Winter wine tasting in Hawke’s Bay

At this time of year, when the cold weather sets in, it is important to have a few little treats lined up. With our planned three-week trip to Canada obviously cancelled, we decided to head up north to Napier in the Hawke’s Bay region for a few days winter break. Napier is 334km from Wellington, so a doable drive, and we headed up there on Monday morning. (Side note: this was our fourth trip up there in the 7 years we have lived here, though I am often in that region for work).

The real treat of the trip was a full day wine tasting tour on Tuesday. The Hawke’s Bay region is the oldest wine producing area in New Zealand, and the second largest in the country. If you are looking for a European comparison, the climate is similar to Bordeaux. The area is know for its full-bodied red wines, with 88% of New Zealand’s production of Merlot, Cabernet Sauvignon and Syrah grapes in 2016. Our tour this time was a full-day tour with The Winemaker’s Tours. It was a private tour with just us and our excellent guide, Don Bird a third-generation New Zealand winemaker with 40 years experience in the Hawkes Bay wine industry. 

Our first stop was Brookfields Vineyards, where we tasted a few different wines, including a stunning Viognier. The featured image at the top of the post was taken there. It was a a very cosy start to the day, before we headed over to Te Mata Estate, one of the oldest vineyards in the region, founded in 1896. As you can see below, the weather was not that great, it being rather grey and rainy, but that did not put a dampener on the day (sorry for the pun!).

Water tower at Te Mata Estate
Outside Te Mata Estate

From there we headed over to Craggy Range, within the wine growing area known as the Gimblett Gravels, an ancient river bed of the Ngaruroro River in Hawke’s Bay. The picture below I think gives a good idea of the landscape in this area. If you look closely in the middle, you will see two states of cows!

Looking out from Craggy Range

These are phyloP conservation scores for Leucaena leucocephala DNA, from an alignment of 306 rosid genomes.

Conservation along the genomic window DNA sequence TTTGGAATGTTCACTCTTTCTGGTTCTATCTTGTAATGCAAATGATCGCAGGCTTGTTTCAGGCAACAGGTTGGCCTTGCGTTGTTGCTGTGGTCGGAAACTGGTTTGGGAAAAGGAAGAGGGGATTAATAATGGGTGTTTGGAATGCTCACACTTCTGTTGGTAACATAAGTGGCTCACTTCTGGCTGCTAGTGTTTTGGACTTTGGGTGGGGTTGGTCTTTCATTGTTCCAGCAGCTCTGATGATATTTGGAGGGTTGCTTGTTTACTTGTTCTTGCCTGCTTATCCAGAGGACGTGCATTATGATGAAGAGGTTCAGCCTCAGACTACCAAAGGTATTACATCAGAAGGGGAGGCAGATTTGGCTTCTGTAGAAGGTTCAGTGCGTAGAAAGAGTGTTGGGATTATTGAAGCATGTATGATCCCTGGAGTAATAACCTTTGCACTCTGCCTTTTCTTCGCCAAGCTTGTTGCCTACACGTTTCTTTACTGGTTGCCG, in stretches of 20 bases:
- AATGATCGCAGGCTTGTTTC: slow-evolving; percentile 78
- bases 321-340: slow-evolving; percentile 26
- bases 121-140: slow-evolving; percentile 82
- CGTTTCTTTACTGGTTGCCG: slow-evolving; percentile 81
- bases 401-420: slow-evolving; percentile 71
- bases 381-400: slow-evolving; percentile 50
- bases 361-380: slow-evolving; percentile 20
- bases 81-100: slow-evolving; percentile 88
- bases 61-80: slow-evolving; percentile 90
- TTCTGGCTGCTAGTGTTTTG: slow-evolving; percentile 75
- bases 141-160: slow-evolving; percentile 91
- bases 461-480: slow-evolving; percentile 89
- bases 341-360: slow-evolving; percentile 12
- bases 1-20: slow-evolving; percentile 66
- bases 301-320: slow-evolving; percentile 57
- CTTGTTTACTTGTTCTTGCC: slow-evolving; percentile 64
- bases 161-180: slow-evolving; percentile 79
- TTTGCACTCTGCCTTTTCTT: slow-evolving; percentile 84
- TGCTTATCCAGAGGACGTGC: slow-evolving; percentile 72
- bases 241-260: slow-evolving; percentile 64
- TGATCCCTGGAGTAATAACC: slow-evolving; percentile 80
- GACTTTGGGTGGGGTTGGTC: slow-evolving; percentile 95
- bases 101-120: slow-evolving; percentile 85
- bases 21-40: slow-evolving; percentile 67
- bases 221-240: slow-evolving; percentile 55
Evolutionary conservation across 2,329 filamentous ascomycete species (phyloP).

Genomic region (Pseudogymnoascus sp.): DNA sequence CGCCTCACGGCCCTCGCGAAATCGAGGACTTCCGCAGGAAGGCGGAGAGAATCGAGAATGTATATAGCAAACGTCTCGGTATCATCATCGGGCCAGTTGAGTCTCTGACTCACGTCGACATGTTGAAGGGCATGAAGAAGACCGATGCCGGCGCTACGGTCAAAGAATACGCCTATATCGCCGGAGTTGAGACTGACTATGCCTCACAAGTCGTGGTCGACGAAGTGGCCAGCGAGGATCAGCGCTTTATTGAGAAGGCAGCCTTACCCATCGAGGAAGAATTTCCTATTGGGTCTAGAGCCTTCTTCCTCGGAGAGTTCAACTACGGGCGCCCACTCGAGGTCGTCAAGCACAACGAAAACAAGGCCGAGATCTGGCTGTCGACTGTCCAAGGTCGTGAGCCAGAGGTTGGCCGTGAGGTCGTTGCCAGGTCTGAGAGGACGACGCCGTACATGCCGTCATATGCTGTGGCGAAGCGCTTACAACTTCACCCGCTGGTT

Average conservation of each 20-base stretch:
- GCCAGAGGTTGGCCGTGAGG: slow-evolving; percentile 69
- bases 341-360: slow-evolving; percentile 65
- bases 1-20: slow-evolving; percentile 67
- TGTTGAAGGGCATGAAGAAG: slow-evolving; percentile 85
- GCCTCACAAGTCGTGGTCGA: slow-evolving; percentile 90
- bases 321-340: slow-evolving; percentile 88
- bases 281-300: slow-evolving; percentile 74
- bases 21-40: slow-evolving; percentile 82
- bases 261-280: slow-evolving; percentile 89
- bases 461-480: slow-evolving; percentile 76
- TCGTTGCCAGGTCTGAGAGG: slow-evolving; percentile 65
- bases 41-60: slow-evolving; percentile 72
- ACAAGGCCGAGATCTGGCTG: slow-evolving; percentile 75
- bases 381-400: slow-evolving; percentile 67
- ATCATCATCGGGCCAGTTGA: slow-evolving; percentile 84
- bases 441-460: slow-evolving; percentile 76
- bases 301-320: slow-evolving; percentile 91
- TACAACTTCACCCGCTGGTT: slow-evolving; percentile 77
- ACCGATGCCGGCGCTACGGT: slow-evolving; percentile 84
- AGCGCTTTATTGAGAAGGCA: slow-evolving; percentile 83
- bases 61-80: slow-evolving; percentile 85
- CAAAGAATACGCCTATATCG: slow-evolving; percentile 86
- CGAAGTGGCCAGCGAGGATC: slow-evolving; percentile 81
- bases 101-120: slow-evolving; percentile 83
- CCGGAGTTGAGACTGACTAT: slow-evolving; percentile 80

This was also where we stopped for lunch. The restaurant here was awarded 2 hats by Cuisine magazine in 2019, and you can see why. The food was superb, with tastes that will stay with me for months to come. To start, I had venison tartare with tarragon sauce, crispy fried anchovy and potato chips (see main picture below) which was honestly one of the best things I have eaten in ages: full of flavour, different textures and just heavenly. My main dish was salmon fillet with celeriac purée, black rice and ‘a crumb of broccoli, capers, citrus fennel dressing’ which was equally excellent. Karl opted for the chicken terrine with celeriac remoulade, bread & butter pickles and buckwheat flatbread followed by dry aged duck breast with pickled and roasted endive, almond cream and quince, both of which also received praise. We had half glasses of matching wines to go with the food. A wonderful experience all round.

Looking towards the vines, Craggy Range

The weather wasn’t good enough for a proper trip up to Te Mata peak for wonderful views over the region unfortunately, but we enjoyed more tasting at Black Barn, Ash Ridge and New Zealand’s oldest winery Mission Estate, as well as an impromptu stop beside some vines to taste some wine our guide had brought with him while we heard more about vines and their care.

After our final tasting, Don produced a bottle of his own tawny port, and we tasted this in the car on our drive back to our hotel. He also gave us a bottle to take home, and I can see us getting this out on cold winter evenings in the weeks to come.

Our final stop

Verdict? I would highly recommend this trip should you ever be in the region. This is a full day trip, and with a private guide, so at the more expensive range of wine tours, but definitely worth every penny. The lunch stop was also a real highlight. Thanks to Don for a great day and to Karl for a great birthday present!

You can find Thistles and Kiwis on Facebook, and also on Instagram@thistleandkiwis.  As for Twitter….am totally inactive these days.  If you want to get in touch, email me on


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